Thinking about 9/11, I was reminded of the impact that event had on our industry. The economic impact now seems like it was a rehearsal for the current recession. The day of the attack, our local major metropolitan airport called the company I was managing and asked us to station a truck there 24 hours a day. We were there for the next 3 months, while they put the job up for bid, and then one of our competitors under-bid us and got the contract. The driver would sit at the split between arrivals and departures, and every 15 minutes he or she would cycle through both. If one of the airport personnel had an unattended vehicle, we would take it to a holding lot. We moved very few vehicles. We were there to threaten, mostly, to keep people from leaving their vehicles unattended. Drivers worked 4- or 8-hour shifts. I worked a few shifts myself. The 10 pm-2 am shift was very boring. The most interesting thing I saw was a coyote run down the street into departures shortly after midnight one night. Apparently he was taking the red-eye somewhere.
Another thing we did, along with most of the other towing companies in our municipality, was station trucks at certain times of the day near the major bridges in town, presumably to tow away any vehicles with bombs off the bridge before they blew up, if a terrorist was so inclined to attack the bridge, which apparently was a concern for awhile after 9/11.
I sometimes wondered what role we would play if there actually was a terrorist vehicle left unattended, or if a vehicle left unattended actually turned out to be a terrorist vehicle, perhaps with a bomb inside. This is the tow truck driver's job, to transport vehicles with bombs inside? Talk about pressure! And where do you tow it to? It made me think of a tow I had done several years before that, right after the Oklahoma City bombing.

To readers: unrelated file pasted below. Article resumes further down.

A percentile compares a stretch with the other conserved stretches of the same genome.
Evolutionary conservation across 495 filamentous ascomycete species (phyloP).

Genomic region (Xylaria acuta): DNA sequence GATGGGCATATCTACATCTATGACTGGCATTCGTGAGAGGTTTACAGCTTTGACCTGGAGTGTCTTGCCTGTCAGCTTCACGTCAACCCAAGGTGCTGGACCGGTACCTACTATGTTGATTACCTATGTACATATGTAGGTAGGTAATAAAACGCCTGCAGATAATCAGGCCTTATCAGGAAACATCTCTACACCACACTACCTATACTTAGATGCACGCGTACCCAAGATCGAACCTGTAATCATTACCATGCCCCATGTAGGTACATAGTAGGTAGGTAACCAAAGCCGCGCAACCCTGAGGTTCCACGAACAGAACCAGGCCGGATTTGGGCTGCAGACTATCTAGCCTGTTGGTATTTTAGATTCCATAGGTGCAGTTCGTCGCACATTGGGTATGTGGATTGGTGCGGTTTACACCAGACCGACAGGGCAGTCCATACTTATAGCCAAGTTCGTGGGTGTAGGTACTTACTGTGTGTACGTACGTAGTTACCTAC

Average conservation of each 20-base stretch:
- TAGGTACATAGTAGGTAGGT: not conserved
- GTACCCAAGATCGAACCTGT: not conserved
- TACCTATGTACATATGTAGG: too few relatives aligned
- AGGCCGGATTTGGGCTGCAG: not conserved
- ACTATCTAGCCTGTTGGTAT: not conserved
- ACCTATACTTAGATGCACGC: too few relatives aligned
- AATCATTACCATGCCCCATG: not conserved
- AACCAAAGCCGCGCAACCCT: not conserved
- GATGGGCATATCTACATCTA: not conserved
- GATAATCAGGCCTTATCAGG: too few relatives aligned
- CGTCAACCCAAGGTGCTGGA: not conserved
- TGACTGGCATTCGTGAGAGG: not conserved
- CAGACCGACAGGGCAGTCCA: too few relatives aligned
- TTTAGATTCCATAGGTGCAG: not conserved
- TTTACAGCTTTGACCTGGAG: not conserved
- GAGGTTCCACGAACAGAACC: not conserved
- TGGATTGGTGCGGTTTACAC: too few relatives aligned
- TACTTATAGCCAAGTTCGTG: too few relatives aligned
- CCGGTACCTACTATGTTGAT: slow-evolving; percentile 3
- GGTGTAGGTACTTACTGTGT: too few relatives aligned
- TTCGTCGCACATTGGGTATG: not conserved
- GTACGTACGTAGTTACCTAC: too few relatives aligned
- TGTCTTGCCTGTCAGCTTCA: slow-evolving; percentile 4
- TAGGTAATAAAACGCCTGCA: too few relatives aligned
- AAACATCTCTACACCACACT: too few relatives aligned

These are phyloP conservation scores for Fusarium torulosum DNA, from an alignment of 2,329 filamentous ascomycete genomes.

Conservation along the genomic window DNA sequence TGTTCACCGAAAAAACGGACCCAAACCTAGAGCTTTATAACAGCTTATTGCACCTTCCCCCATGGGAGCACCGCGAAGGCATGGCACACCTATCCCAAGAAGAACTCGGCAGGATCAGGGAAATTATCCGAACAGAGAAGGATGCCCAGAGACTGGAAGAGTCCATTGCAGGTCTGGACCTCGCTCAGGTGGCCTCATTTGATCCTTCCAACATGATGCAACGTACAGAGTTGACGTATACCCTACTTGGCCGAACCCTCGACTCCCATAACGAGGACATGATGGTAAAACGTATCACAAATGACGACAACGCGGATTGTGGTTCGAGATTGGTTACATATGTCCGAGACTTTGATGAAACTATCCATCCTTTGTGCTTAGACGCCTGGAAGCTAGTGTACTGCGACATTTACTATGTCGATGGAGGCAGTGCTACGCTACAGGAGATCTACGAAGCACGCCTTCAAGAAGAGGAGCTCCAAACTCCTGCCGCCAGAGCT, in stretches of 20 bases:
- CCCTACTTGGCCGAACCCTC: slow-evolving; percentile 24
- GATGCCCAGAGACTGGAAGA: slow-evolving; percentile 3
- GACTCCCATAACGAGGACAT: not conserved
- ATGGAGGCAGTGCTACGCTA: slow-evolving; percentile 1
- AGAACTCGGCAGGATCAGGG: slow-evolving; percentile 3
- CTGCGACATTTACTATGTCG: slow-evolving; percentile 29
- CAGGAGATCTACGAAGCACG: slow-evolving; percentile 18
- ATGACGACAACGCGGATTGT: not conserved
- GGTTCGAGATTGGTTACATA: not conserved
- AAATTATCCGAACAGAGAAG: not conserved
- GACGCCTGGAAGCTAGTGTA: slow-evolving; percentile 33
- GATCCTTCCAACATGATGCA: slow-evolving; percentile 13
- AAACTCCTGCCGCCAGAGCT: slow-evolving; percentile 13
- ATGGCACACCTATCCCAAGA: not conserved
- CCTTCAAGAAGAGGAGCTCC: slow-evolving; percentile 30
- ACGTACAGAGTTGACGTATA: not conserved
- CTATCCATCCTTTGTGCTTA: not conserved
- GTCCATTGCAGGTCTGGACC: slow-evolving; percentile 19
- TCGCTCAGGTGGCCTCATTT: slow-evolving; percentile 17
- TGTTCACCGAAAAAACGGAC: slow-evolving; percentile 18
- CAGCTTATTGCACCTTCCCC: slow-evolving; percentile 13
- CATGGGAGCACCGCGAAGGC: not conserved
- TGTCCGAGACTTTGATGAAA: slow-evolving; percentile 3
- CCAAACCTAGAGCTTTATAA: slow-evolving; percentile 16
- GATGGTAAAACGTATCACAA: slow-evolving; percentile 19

I was driving swing shift, and I got off at midnight. Around 11, I got a call to impound a vehicle from a no-parking zone downtown in the large city where I worked. When I got there, it was the only vehicle on the street. It was a VW Bus, circa 1975. What was odd was that it was parked in the Police Vehicle Zone. Who in the world would leave their VW Bus overnight in a Police Vehicle Zone? The police had ticketed it, called in the tow, and left. It was a weeknight, and the streets and sidewalks were deserted. I hooked up to the vehicle and checked all the doors--locked. I didn't want to dollie the vehicle, so I worked to unlock it. The police contract gave us authorization to unlock vehicles we were impounding for them. VW Buses can be tricky to unlock. I tried the doors and wing windows and was walking around behind the vehicle to go to the other side, when I grabbed the rear flip-up door and it was open.
This VW Bus was the cleanest, most immaculate VW Bus I have ever seen. I had to crawl through the rear door to open one of the main doors. When I climbed in, there were no rear seats in the van. I thought that was odd. In fact, other than the driver and passenger seats, there was NOTHING in the van--it was empty and spotless--EXCEPT... there was a double-size briefcase sitting upright right in the middle of the van.
It was at that point that I realized that this Police Vehicle Zone took up the whole block right in front of the rear entrance to the FEDERAL BUILDING. Yes, I am not kidding you. This was about 3 months after the Oklahoma City bombing.
What did I do? I was a commission driver in the last 30 minutes of his shift. I completed the tow.
When I got to the impound lot, I told the graveyard shift driver about it, and he called the police. They came down with the bomb squad to check out it out, after I went home (I was off-duty at midnight, and I didn't see the point of waiting around to see if the briefcase would explode). Turned out to be clean. I never did find out why the owner parked it there, or what was in the briefcase, and my wife really didn't appreciate the fact that I continued on with the tow after I understood the similarities. But I got my commission, and I finished my shift on-time. That was the important thing.
Have a safe and profitable week.